There might be no human being who has seen more soccer from around the globe than Jerry Trecker, a retired journalist and high-school teacher who did background consulting for ESPN during the 1994 World Cup. For decades, if a match was televised pretty much anywhere in the world, he could get it on his massive satellite dish, which he modified to capture backhauls from Europe as well as Russian signals. He provided scouting and videos to the U.S. national team and became fluent in six languages in order to watch soccer games.

“There is a genuine enthusiasm in most Spanish broadcasters,” he explains, citing not just the excitement in play but the gusto with which they’ll pronounce players names or the silly nicknames they’ll make up. “It’s a love affair, and it’s humorous. They keep the fact that this is a game at the forefront.” (Trecker has been watching the 2022 World Cup in Spanish.)

Telemundo recently commissioned a study in which bilingual fans watched the same soccer match in Spanish or English. The network (which admittedly had a vested interest in the results) found that watching in Spanish “was like an entertaining and emotional rollercoaster ride” with higher highs and lower lows, which produced greater attention and appeal, especially during big, loud moments such as fouls, cards, or penalty kicks. Predictably, test subjects reacted most of all to the skull-rattling “goooooool” call in Spanish, a staple throughout the Latin world for which there’s nothing remotely equivalent in English.

Some American broadcasters are annoyed by the antipathy they generate every four years. Marcelo Balboa is one of them. A former captain of the U.S. men’s team who played in three World Cups, Balboa did color commentary for ESPN and elsewhere for many years in English, then switched to Univision. One reason for the move: He got tired of American soccer fans criticizing him.

“In 2010, some dude said he wished I were dead and that I didn’t know soccer,” Balboa explained. “That’s pretty disrespectful. If you’ve played at a high level, you have to understand the game — and I was getting critiqued by a guy who’d never kicked a ball.”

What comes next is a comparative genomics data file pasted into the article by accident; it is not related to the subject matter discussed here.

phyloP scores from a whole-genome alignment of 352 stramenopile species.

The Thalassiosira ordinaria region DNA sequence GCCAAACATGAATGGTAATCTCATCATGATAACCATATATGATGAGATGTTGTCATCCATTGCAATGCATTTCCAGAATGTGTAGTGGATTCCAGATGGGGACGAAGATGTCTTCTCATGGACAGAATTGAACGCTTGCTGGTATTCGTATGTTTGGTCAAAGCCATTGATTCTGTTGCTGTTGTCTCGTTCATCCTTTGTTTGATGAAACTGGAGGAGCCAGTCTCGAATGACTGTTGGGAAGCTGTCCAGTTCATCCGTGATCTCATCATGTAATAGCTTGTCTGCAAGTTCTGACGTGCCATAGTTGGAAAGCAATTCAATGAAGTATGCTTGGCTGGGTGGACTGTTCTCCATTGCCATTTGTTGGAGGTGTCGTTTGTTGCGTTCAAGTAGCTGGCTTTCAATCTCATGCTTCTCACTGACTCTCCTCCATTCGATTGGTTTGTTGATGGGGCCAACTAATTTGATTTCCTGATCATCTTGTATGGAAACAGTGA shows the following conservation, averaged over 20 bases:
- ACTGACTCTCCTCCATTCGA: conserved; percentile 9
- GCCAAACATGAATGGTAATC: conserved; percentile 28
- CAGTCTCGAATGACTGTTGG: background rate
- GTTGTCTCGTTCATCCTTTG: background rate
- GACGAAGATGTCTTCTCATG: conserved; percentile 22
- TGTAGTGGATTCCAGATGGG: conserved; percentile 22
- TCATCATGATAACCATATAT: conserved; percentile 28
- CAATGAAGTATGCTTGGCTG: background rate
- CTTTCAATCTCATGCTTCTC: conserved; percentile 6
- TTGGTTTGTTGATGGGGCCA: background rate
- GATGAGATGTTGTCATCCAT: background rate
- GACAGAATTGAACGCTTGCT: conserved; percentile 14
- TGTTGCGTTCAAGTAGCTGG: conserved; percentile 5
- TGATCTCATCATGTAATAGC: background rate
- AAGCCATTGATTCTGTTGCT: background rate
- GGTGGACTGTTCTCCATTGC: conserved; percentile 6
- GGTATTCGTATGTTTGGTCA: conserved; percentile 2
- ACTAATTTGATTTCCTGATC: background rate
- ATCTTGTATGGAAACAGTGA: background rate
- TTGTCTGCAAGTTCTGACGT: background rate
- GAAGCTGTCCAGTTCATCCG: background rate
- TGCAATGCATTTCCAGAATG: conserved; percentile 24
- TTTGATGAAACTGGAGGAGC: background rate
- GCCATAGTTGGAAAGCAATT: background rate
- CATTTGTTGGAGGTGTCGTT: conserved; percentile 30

Balboa didn’t mention it, but he suffered disproportionately during the 2006 World Cup, broadcast by ESPN and ABC. He was partnered with Dave O’Brien, a longtime baseball announcer who was given little time to prepare. Although Balboa did a respectable job, O’Brien was heaped with abuse, and Balboa became guilty by association. (O’Brien did not help his case at the time when he explained, “There’s a petulant little clique of soccer fans. There’s not many of them, but they’re mean-spirited … And they’re not really the audience we want to reach anyway.”) ESPN lost many American viewers to Univision that World Cup and fielded so many complaints that the network hired several top British announcers for the 2010 tournament.

Balboa now enjoys working in Spanish with an audience that is less critical. The looser style allows him to giggle and joke a little more, he says. But he remains protective of his fellow Americans plying the trade in English.

“Look at all the former players in broadcasting,” he says, citing Taylor Twellman, Stu Holden, and others who played in World Cups and professionally in Europe. “That’s a lot of knowledge. On top of that, we do so much studying. A lot of us have been broadcasting for years — I have a hard time believing that we all suck.”

Balboa’s right. Anyone who’s watched soccer for long enough in this country can’t deny that American broadcasters have made great strides. I know what bad commentating sounds like — I heard plenty of things in the distant past I still can’t forget. This tournament, I’ve fallen into conversations with friends and fellow fans in which we’re each excited by how good several Fox folks are: To name two examples, people agree that Landon Donovan’s recent stint as a head coach is paying off in his insightful color commentary. And Jimmy Conrad, the hardworking host of Fox’s looser digital show, is clever, knowledgeable, and a lot of fun to watch.

This seems like a good time to come clean: Many years ago, I was that soccer fan who whined a little too loudly about American announcers. Sure, the coverage at the time was absolutely worth griping about, but that wasn’t the only reason. I felt it also marked me as authentic.

These days, I appreciate how far American soccer commentating has come — even if so many others don’t. Mild frustrations aside, I’m fine with the World Cup coverage. But for old times’ sake, and just for the joyful experience, I’ve also flipped over to Telemundo and watched a few games en español. It is, after all, an American soccer tradition.

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Watching the World Cup in Spanish: An American Tradition